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Women’s March Failed to Attract African Americans

“Forward together. Not one step back!” was the chant of Roanoke’s version of the International Women’s March Saturday. I found it impressive that when the adults reached a lull in the chant, small children ages five to 12 took over with tremendous zeal.

Brenda Hale, President of the Roanoke Branch of the NAACP, spoke eloquently about the need to move beyond complacency; to fight for our rights. Thousands poured into the streets with signs; women, children and, surprisingly, a significant number of men.

Yet, the numbers of African-Americans marching seemed extremely low; perhaps one percent of the crowd.  After the marchers began to dissipate, I found two African-Americans sitting on a downtown bench.  I asked them why they had chosen not to participate in the march. Their answers were eye-opening.

“We (Blacks) know that no matter how many marches and speeches {there are} nothing will be done for us,” said Shawntee Sims of NW Roanoke.  “America wasn’t and isn’t for us.”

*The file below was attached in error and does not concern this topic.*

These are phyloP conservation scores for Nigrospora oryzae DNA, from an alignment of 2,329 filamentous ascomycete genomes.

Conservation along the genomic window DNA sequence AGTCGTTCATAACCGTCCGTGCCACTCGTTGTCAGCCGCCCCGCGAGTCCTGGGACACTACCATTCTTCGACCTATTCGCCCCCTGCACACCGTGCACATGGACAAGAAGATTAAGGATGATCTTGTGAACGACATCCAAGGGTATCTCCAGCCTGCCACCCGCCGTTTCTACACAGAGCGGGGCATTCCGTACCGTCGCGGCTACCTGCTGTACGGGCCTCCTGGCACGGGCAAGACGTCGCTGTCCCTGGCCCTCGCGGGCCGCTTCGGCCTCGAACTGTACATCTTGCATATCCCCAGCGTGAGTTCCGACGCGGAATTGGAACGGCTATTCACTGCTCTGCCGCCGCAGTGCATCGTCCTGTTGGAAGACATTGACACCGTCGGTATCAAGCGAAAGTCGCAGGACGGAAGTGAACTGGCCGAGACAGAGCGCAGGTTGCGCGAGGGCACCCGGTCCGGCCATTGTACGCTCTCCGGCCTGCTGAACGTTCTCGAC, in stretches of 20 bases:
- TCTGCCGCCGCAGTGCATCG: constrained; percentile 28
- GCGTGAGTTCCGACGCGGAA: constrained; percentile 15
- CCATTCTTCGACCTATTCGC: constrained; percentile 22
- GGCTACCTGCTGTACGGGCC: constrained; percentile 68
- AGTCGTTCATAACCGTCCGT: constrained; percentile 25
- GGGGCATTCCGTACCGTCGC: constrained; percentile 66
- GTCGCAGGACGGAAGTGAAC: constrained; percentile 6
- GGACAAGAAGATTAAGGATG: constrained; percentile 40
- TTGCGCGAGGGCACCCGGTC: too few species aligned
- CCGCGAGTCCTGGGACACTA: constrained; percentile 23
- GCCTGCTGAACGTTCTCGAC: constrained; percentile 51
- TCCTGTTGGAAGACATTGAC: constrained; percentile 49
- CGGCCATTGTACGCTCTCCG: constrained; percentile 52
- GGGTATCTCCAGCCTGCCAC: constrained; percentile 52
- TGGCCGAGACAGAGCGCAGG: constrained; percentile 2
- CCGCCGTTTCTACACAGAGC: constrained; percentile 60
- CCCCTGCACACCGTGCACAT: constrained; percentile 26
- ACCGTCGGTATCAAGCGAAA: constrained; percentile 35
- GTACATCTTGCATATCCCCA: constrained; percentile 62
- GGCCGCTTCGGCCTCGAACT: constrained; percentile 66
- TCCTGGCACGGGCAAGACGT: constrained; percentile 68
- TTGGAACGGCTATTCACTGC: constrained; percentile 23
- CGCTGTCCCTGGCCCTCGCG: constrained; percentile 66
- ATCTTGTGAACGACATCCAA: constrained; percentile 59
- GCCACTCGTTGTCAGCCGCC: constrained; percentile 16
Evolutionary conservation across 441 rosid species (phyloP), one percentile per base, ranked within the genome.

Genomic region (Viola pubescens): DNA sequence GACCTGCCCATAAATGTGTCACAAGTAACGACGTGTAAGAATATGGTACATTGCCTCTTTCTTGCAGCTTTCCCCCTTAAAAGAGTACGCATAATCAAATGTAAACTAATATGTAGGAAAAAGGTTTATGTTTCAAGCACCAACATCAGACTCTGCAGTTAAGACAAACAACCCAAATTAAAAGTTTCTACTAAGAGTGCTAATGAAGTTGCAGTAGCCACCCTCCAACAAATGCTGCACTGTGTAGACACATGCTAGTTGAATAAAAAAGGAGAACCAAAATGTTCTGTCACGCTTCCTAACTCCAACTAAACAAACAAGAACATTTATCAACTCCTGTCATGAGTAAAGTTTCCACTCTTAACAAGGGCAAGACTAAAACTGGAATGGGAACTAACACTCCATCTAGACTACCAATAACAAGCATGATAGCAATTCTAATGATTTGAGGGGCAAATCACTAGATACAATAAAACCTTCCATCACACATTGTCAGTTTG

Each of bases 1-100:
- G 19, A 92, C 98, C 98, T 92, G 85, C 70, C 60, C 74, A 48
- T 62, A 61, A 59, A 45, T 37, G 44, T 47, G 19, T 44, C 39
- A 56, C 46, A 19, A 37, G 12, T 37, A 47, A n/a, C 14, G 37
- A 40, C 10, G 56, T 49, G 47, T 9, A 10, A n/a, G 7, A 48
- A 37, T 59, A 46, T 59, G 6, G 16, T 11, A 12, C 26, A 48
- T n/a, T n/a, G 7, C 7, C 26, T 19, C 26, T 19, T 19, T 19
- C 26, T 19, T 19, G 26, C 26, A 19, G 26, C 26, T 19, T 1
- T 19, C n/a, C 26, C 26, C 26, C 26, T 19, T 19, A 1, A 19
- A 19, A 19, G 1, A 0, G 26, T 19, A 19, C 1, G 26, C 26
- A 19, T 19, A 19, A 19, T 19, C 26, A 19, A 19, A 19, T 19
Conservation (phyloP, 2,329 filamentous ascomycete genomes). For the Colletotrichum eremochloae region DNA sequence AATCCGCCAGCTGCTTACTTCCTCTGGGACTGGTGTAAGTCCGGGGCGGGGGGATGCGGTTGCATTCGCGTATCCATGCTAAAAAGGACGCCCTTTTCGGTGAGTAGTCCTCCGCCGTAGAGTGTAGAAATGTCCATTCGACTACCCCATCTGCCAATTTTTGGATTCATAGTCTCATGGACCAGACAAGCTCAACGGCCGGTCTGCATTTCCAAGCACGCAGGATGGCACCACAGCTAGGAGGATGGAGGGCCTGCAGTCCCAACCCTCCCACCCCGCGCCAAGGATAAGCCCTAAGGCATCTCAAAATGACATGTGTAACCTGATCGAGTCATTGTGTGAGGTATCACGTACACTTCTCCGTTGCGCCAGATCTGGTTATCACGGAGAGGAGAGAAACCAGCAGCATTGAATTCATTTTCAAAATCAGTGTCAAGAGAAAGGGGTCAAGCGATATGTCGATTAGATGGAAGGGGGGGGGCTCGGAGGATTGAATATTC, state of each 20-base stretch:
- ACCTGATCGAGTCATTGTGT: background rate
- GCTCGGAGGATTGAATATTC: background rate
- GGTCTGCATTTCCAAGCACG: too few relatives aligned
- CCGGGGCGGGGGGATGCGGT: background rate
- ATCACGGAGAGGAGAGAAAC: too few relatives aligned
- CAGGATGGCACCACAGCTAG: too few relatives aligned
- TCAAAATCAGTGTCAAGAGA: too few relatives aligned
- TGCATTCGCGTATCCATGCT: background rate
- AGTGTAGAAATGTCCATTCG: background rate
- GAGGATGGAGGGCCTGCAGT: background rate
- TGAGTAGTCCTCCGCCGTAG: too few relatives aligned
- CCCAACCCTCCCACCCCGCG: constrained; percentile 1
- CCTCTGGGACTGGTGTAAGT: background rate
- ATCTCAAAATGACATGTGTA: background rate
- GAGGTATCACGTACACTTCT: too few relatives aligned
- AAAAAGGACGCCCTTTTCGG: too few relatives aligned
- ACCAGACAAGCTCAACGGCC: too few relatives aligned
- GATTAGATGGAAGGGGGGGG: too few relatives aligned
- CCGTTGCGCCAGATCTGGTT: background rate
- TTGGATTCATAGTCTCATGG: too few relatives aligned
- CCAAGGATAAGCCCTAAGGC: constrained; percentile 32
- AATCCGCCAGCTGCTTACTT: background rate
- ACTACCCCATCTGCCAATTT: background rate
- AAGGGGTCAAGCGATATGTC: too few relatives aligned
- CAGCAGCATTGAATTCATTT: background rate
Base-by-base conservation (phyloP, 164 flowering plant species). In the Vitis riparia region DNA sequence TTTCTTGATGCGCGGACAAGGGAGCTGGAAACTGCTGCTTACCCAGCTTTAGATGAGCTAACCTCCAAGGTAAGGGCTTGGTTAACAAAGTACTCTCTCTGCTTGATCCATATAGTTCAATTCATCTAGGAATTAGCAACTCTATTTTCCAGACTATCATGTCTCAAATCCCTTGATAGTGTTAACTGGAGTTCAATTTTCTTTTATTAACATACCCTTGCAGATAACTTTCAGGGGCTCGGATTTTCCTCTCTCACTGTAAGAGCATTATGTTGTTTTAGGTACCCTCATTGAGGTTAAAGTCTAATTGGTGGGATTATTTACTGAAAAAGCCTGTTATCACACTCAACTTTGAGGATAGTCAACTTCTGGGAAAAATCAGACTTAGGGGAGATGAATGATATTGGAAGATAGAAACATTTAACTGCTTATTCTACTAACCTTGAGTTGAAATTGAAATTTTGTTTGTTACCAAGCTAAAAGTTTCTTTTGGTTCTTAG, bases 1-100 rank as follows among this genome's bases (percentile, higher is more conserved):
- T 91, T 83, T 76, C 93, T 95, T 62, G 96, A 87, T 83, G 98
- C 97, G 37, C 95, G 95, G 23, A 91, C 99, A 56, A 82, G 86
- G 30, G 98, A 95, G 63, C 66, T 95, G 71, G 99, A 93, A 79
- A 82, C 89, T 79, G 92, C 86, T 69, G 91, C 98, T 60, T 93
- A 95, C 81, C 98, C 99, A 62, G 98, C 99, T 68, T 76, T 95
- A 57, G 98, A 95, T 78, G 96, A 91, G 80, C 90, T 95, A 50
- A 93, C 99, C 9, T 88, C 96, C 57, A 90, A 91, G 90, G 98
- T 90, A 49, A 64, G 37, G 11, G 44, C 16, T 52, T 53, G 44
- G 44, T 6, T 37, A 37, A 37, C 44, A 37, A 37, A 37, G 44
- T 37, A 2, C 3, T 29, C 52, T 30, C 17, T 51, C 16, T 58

“My priority is putting food on the table,” said Steve Banks, a recent immigrant to Roanoke from Ohio. “It’s an everyday struggle and not just for me. There are a lot of poor and homeless people here; people stay in their groups and stick to their own.”

When I asked what some of the marchers could do to really make a difference going forward, Sims and Banks both said that people should get to know their neighbors; the ones across town. It’s really about re-defining who your neighbors are.

“For us it’s one step forward (when Obama got elected) and a hundred steps back with the election of Trump,” said Sims. “Every time we (African-Americans) thought we were close, we were dropped 100 years back.”

“Open your eyes,” said Banks. “Pay it forward because you never know what someone else is going through.”

Mary E. Campagna


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